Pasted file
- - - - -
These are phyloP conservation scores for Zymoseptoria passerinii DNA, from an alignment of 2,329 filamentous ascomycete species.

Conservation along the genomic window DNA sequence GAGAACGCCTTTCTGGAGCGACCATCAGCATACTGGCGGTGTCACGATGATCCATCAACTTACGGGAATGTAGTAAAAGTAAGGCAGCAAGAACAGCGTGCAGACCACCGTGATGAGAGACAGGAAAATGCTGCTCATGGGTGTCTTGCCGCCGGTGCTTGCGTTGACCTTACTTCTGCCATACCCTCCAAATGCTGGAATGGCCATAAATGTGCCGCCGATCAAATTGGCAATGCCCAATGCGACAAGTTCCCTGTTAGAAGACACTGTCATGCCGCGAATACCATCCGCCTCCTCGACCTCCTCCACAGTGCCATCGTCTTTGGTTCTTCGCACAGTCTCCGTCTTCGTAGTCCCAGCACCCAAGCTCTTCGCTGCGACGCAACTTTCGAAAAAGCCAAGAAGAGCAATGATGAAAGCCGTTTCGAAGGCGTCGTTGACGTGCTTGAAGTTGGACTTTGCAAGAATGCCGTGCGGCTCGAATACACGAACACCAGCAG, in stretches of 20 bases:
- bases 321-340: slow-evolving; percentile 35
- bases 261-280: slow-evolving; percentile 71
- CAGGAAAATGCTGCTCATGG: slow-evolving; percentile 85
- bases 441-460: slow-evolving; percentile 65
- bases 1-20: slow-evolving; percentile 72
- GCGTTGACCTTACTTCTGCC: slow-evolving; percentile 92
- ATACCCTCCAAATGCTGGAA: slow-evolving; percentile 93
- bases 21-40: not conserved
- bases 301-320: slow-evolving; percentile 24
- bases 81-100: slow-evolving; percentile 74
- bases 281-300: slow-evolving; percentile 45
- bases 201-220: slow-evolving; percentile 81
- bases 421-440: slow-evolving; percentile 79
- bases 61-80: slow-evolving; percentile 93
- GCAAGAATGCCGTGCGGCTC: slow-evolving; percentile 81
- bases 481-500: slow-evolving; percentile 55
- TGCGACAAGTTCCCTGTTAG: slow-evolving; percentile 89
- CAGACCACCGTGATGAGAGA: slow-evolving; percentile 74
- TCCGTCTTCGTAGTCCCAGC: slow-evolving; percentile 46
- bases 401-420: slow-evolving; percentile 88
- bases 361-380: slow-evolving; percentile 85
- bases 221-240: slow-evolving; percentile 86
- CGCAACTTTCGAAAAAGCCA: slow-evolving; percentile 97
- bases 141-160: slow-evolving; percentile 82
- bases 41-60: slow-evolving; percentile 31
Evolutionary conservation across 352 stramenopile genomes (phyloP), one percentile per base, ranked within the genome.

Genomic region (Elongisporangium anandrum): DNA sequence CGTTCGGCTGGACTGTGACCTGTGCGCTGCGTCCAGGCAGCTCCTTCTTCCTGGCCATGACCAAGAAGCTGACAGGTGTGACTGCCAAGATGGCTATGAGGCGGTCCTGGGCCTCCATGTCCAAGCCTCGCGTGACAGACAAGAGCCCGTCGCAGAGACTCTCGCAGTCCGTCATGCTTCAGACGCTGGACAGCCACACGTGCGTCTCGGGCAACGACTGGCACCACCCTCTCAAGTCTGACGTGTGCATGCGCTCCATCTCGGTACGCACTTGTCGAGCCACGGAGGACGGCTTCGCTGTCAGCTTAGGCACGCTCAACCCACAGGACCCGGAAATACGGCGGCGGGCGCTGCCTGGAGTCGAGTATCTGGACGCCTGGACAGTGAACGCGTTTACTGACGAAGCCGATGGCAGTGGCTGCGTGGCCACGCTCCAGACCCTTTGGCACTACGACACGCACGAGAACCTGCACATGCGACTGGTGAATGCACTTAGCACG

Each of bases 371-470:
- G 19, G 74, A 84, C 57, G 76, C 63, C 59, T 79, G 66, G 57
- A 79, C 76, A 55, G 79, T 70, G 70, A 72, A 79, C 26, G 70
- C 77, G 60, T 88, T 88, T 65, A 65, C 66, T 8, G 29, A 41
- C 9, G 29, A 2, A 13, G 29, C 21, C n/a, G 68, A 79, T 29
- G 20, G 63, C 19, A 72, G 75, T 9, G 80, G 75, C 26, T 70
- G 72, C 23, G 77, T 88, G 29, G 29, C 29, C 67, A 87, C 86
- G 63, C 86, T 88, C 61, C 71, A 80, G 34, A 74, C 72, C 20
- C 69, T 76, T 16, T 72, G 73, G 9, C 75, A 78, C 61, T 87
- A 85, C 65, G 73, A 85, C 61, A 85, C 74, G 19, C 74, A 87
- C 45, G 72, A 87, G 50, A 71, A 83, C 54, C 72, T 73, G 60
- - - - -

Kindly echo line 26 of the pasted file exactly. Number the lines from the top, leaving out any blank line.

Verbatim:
- bases 141-160: slow-evolving; percentile 82